The recipe is the classic omelet preparation, as we often do in French homes. Just crack the eggs in a bowl, whisk with a fork, season with salt and pepper, add the filling, and cook in a greased pan.
Note that the filling is quite important with lots of greens. In France, we sometimes add milk to the eggs for a smoother texture. My husband’s family likes to add tea or a tablespoon of Dijon mustard. It gives a kick, but as in my pork tenderloin recipe, the strongness of mustard disappears when cooking.
Some recipes where onions and/or Parmesan cheese are added.
French dishes cooked with chard
Chard, known as “blette” in French, is widely used in various French culinary dishes. Only the stalk and leaves are edible; the root is not.
Its tender leaves and white or colorful stems can be incorporated into different recipes, other than this omelet recipe.
Most of those recipes with chards are very healthy. Here are some ways Swiss chard is used in French cooking:
- Sautéed swiss chard (Blettes sautées): Simply sautéing in olive oil with garlic, as you would prepare fresh spinach. The leaves are separated from the stems, as the stems may take a bit longer to cook; consider adding them first. Serve as a side dish or as a bed for fish or chicken.
- Swiss chard gratin (Gratin de blettes): Can be done either with leaves and / or stalks (as for the traditional gratin de cardon from the Alps). Blanch and chop chard leaves or stalks, then cook in the oven with a creamy béchamel sauce and grated cheese.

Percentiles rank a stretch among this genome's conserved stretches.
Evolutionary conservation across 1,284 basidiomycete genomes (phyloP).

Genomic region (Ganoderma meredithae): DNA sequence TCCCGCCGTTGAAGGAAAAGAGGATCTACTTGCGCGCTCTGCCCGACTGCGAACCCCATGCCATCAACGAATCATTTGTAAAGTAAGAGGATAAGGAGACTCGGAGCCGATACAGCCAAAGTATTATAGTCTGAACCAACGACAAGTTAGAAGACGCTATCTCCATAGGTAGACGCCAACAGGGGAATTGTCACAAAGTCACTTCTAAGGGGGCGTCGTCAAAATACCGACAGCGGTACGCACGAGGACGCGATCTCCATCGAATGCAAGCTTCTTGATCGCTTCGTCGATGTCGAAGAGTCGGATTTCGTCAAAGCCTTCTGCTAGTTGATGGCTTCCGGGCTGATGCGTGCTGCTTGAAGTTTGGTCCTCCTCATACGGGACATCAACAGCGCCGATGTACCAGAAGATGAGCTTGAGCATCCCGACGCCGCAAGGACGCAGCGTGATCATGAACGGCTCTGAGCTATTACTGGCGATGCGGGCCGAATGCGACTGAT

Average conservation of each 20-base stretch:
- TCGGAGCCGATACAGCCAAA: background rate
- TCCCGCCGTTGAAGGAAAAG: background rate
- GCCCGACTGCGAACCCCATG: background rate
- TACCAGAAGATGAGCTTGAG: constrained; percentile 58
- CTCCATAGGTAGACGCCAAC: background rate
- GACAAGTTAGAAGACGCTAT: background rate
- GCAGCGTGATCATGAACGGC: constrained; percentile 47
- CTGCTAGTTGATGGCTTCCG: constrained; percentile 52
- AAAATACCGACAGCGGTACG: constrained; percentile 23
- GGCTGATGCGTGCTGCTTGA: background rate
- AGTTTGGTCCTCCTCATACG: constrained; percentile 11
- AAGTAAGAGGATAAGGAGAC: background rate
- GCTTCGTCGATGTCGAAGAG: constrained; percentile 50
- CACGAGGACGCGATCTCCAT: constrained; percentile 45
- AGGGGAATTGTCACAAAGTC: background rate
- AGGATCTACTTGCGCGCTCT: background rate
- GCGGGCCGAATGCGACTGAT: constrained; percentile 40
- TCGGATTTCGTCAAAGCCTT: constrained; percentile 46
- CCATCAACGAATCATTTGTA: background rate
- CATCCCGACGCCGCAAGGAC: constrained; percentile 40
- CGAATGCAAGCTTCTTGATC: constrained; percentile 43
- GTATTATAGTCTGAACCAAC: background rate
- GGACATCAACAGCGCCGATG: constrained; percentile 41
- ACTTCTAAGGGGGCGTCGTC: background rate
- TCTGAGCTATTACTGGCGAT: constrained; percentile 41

- Swiss chard tart or quiche (Tarte ou quiche aux blettes): Use your classic quiche recipe and add chard. Ideally, blanch or sauté leaves before adding them to your filling.
- Swiss chard soup (Soupe aux blettes): Swiss chard can be added to various French soups, chopped in a minestrone, or blended with other vegetables.
- Swiss chard pesto (Pesto de blettes): Swiss chard leaves can be used as an alternative to basil for a pesto recipe with a twist. Blend blanched or sautéed Swiss chard leaves with garlic, nuts (such as pine nuts or almonds), parmesan cheese, and olive oil.
Trouchia, a chard-leaf omelette from Nice
- 4 chard leaves large leaves
- 2 tablespoons flat-leaf parsley -/+ 10 gr
- 2 tablespoons basil or chervil -/+ 10 gr
- 4 eggs
- 1 tablespoons olive oil
- salt and pepper
Start with the chard leaves
- Heat olive oil in a frying pan. Discard chard stalks and cut the chard leaves into strips. Sauté for 5 minutes.
Prepare the omelette
- Break the eggs into a large bowl and whisk until smooth.
- Remove stems and finely chop the herb leaves (parsley and basil or chervil).
- Add the herbs to the beaten eggs. Season with salt and pepper and mix.
Cook the omelette
- Remove the chard leaves from the pan, adding them to the egg preparation.
- Pour the mixture into the frying pan and cook over low heat for around 15 minutes, until the omelette is cooked. The cooking time depends on the thickness of the omelette and the heat. Cover halfway through if necessary.
Don’t throw away Swiss chard stalks. Use them in a gratin or soup.